Visalia, California

President Greg Montgomery has seen many changes in his multi-decade career in the machining industry, but one thing remains the same: good old-fashioned persistence will get you everywhere.

“I have a knack for making things; I guess that’s one of my gifts,” Montgomery says. “Growing up, I did a lot of things on cars, go karts, motorcycles, and that kind of thing.” This talent for tinkering led him to pursue an education in industrial arts at California Polytechnic State University in San Luis Obispo, where he learned about manufacturing processes in addition to engineering.

Photos Jonathan Castner

“After I graduated, I worked for a few years,” Montgomery continues. When a friend with a local business needed a few custom metal parts, he took on the project on the side. “It required a CNC mill, so I bought my first machine in 1984. One thing led to the next. I picked up a customer or two and was trying to do all the work myself. Then I got to hiring people, and it mushroomed from there.”

Montgomery says he’s “pretty much touched most of the industries out there” during his decades as a contract manufacturer. “Automotive, medical, aerospace, packaging, food processing, agriculture, and whatever else,” he adds. “We did a little bit of everything.”

The MIL-SPEC shop has grown to fill an 8,700-square-foot building — of which 1,500 feet is office space — and is stocked with numerous automated and manual mills and lathes. Though Montgomery started machining back when the equipment was programmed with nothing but “a calculator and some knowledge,” today he and his team use CAD/CAM software to improve efficiencies.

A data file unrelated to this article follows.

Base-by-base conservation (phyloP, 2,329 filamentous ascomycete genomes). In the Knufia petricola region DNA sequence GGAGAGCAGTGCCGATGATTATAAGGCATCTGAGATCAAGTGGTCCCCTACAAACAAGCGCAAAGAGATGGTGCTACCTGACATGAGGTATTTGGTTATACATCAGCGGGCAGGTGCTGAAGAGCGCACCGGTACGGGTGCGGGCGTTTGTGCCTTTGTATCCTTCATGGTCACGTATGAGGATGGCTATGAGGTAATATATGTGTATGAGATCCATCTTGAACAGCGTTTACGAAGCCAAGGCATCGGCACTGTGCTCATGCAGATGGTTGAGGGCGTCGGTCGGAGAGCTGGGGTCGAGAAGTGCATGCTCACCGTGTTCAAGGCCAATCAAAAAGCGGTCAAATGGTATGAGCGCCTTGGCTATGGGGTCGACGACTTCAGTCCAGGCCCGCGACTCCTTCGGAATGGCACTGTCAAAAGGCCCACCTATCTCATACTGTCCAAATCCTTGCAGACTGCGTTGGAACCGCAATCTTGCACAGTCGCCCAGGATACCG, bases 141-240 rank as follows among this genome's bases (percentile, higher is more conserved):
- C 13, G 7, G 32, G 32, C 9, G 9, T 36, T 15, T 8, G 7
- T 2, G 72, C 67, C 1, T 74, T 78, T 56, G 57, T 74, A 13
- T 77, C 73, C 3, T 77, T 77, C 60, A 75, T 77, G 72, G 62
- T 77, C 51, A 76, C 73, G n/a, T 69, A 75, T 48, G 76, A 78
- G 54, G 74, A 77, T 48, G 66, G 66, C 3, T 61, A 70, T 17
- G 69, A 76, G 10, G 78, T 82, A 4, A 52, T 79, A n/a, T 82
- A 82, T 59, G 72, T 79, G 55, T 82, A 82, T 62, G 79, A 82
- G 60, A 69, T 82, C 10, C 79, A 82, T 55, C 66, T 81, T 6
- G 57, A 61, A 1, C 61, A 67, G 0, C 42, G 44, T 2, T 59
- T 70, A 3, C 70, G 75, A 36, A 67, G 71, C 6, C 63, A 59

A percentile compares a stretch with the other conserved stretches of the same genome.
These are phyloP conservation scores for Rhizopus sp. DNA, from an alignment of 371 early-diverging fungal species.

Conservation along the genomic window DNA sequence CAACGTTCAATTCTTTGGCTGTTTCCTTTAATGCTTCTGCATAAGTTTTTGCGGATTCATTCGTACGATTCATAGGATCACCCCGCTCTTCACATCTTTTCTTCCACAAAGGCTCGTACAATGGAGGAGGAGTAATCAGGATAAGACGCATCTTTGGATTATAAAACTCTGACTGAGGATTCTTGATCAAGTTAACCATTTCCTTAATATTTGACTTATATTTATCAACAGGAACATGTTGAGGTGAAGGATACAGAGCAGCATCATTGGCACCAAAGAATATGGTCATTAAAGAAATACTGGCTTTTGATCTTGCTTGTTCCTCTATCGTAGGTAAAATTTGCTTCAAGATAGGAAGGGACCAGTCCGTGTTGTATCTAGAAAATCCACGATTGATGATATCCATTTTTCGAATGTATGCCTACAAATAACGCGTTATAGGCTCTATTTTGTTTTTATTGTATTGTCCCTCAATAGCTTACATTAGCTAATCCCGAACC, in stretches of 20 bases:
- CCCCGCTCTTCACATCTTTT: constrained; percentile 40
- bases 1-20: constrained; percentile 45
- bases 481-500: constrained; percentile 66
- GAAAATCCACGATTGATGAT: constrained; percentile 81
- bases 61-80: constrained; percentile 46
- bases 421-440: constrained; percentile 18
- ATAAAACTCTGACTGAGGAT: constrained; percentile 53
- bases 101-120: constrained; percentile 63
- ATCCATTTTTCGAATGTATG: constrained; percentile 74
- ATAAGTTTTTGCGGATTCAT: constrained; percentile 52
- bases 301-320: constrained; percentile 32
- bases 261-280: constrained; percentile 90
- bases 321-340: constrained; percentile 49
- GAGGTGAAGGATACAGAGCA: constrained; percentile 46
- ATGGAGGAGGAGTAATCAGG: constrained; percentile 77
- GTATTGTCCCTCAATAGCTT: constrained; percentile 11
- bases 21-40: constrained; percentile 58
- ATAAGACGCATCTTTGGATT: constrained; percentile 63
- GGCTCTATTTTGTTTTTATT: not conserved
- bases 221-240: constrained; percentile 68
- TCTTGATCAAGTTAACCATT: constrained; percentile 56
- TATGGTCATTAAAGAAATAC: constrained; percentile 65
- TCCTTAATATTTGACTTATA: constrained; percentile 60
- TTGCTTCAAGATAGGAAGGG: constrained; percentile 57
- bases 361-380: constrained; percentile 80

“It helps us make geometric drawings and also transfer those drawings into programs that the machines will recognize,” Montgomery explains. “We also have a CMM machine, which is a computer-controlled piece with a probe on it. You take the probe around and measure your parts. The measurements are recorded for either repetitive operations or ones that are close tolerance.”

As a low- to medium-volume shop, CNC Machining Services typically produces anywhere from one to 300 parts for its customers. “We occasionally get up into 500 or 1,000 parts,” Montgomery says. While he has found that low-volume jobs can often be completed in less time by manual machinists on the shop’s manual mills and lathes, he thinks larger repetitive orders might benefit from investment in a robotic arm.

“You’ve probably seen pictures of these arms that would take material off of a table, take it into the machine, put it into the chuck, actuate the chuck, come out, close the door, and hit the go button,” Montgomery continues. “You could operate through the night because machines don’t need lights and they don’t use the bathroom. On the repetitive jobs that we have, if we can’t find people, or our sales go up, we could maybe do some of the operations on the simpler versions of a robot.”

Challenges: Montgomery says manpower is one of CNC Machining Services’ biggest challenges in the current manufacturing economy. “Labor — qualified labor — is hard to find out there,” he explains. “I lost a couple of people since the COVID thing hit. We were able to replace them, but they are general laborers. They each had some experience in a shop, and one of them had some experience on the CNC equipment. But we pretty much had to do some in-house training to bring them up to par.”